At some point this week Congress will most likely pass close to a trillion dollar stimulus package. This drastic measure, pushed hard by President Obama, will be in addition to the two trillion dollars Congress has already given away in the past year to "jump start" the U.S. economy. It may be also be just a tenth of what some economists estimate could become a ten trillion dollar government spending spree to fend off depression. The extraordinary 2009 spending policies passed by Congress are being based on economic principles called Keynesian Economics. John Maynard Keynes (1883 - 1946), a British economist, is often credited with the simplest explanation for the cause of the Great Depression, though his solution for getting out of it was for the most part rejected by his own generation.
Keynes believed in what he called "the circular flow of money." One person's spendings goes towards anothers earnings, and when that person spends his earnings he is, in effect, supporting another's earnings. This circle continues on and helps support a normal functioning economy. When the Great Depression hit, however, people's natural reaction was to hoard their money. Keynes believed that when people "stopped" spending, the circular flow of money collapsed and the economy came to a standstill - causing the Great Depression to deepen and lengthen even further. Most economists believe if it were not for World War II and the massive amount of manufacturing required to support a world wide war, the Great Depression could have extended well into the 1950's.
Keynes proposed a solution to end the Great Depression based on government. He wrote that governments should "prime the pump" with massive federal spending. By priming the pump he meant governments should "kick start" the money flow in the economy through governments actually buying things on the open market itself (i.e. real estate, banks, etc . . ) or by borrowing money to improve roads, bridges and public works. Keynes believed that once primed, the economy would once again see circle of money and their would be economic growth rather than contraction. Keynes ideas spawned a slew of interventionist economic policies proposed by liberal politicians during the Great Depression. But only government spending on "public works" eventually passed, and even then, under great opposition. The people of America in the 1930's just couldn't stomach government borrowing and spending that would increase the national debt, believing it would burden future generations.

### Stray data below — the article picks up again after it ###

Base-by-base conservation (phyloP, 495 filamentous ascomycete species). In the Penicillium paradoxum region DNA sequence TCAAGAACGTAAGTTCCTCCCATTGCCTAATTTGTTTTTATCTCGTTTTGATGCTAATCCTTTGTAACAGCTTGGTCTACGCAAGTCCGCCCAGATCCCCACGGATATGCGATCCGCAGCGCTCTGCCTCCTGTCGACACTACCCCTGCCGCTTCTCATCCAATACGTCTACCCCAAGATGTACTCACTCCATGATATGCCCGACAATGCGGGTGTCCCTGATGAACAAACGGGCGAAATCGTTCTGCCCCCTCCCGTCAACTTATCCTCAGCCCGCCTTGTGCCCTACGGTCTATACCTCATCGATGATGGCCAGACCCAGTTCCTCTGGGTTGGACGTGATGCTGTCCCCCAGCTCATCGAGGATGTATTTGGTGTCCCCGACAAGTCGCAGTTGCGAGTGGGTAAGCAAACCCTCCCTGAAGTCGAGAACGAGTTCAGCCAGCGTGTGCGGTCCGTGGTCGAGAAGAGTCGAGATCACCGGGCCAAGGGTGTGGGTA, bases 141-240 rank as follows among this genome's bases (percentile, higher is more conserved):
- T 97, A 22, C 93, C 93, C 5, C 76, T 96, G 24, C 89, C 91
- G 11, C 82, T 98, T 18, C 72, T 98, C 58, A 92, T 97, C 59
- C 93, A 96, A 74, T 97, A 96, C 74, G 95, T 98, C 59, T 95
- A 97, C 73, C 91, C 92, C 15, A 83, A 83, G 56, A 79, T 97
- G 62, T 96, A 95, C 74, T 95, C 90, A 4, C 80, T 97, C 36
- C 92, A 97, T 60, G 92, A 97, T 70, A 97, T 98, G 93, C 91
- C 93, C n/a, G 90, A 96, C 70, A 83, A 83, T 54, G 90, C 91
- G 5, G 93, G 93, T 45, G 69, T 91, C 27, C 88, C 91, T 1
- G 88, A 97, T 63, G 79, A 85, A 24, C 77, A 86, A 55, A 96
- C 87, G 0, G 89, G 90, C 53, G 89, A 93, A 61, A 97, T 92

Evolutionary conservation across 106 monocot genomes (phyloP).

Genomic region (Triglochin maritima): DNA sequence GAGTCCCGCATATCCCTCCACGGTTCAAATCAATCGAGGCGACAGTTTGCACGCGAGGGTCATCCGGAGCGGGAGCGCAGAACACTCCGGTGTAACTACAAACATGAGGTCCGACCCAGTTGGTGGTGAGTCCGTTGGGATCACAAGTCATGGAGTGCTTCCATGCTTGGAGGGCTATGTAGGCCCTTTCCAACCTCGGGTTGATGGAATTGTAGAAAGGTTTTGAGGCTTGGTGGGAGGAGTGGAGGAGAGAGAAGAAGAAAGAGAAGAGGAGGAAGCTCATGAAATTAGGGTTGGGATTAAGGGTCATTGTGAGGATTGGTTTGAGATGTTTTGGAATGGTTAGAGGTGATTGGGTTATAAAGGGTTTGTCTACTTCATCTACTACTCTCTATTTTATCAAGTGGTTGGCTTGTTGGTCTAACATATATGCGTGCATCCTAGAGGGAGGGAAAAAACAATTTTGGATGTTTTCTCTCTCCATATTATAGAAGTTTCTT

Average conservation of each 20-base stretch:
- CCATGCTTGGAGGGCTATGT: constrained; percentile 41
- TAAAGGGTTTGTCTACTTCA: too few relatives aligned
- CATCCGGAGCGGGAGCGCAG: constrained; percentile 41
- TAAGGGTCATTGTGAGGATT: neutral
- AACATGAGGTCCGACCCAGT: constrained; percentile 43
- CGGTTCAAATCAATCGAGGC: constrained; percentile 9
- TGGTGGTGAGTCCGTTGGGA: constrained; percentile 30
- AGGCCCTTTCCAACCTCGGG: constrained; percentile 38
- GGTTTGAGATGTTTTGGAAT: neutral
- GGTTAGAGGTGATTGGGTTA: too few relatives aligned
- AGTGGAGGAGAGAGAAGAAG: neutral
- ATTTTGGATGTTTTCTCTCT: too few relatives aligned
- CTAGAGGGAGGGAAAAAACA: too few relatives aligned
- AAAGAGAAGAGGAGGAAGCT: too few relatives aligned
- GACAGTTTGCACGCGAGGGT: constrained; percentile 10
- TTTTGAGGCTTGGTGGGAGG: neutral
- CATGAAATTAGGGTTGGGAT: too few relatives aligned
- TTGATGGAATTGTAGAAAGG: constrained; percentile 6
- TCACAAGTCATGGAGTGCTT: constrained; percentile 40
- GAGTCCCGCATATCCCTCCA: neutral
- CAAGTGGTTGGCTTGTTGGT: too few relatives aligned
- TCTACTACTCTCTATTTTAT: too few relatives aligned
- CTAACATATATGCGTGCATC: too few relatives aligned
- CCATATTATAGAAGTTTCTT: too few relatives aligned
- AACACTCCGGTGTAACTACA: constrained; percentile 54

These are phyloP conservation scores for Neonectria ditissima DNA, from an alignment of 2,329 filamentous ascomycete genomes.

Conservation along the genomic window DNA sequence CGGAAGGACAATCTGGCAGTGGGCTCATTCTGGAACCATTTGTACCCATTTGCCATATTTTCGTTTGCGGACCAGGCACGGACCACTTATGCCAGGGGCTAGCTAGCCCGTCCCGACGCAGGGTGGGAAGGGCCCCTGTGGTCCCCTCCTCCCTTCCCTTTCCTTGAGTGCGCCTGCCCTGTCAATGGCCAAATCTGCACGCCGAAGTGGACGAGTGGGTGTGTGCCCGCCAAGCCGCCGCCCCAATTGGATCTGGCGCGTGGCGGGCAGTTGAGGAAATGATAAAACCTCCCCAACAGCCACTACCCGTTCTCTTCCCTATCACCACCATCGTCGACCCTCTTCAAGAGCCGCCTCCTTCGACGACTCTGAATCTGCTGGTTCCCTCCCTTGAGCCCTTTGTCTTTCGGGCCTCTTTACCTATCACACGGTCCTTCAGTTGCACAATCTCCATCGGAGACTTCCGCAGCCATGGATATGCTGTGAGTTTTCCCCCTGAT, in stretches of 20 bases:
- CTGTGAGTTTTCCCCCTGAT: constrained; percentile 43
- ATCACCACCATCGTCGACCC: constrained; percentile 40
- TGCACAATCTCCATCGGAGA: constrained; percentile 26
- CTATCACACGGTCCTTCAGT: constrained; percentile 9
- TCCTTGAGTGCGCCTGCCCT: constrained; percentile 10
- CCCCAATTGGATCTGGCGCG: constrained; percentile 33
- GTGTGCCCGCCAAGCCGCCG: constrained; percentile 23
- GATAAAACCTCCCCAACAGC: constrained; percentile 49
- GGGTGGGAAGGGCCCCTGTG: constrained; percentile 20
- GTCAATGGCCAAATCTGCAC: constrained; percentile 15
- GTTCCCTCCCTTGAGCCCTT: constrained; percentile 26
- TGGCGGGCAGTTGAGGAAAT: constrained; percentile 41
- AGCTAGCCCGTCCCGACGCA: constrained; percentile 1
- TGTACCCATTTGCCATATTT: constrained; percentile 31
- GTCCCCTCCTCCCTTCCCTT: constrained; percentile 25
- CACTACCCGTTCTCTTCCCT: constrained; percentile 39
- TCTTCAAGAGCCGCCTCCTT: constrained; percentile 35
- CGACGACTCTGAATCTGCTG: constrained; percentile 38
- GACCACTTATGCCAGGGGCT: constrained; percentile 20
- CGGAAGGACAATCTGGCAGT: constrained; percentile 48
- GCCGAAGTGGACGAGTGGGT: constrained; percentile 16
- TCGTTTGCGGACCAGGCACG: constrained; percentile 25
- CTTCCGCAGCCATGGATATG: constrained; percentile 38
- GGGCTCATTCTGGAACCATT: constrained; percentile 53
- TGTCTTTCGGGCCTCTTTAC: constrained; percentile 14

When Keynes was asked, "Where will your economic theories and resultant government spending policies leave our country in the long run?" he gave his famous response:
"In the long run we are all dead."
In other words, Keynes didn't believe one should care about the long run as a nation. One should only think about the present. My economics professor at the university where I studied, a Keynesian himself, put it like this: "Why should the government care about borrowing trillions of dollars? When it comes time to pay, they can print money to pay what they owe."
Keynes flippant response brought him great criticism at the time. Why? Millions of people living in the 1930's and 1940's possessed different values than Keynes. These people, whom Tom Brokaw described as "The Greatest Generation," believed that a person should sacrifice for future generations. To them, the end was not death. They believed in legacy, future security and an eternal state. They had their eye on their own children and grandchildren. For this reason they revolted against Keynesian economics and a vast majority of the spending proposals liberals proposed in Congress during the 1930's and 1940's were rejected.
What has happened to our country since then? It seems that we as a people have gone from "the greatest generation" who sacrificed for the good of the future, to "the worst generation" who desire government to spend trillions to give us a better life, a better job, a better house -- and this transformation from selflessness to selfishness has occurred within the course of "a single generation."
May God help us all.
In His Grace,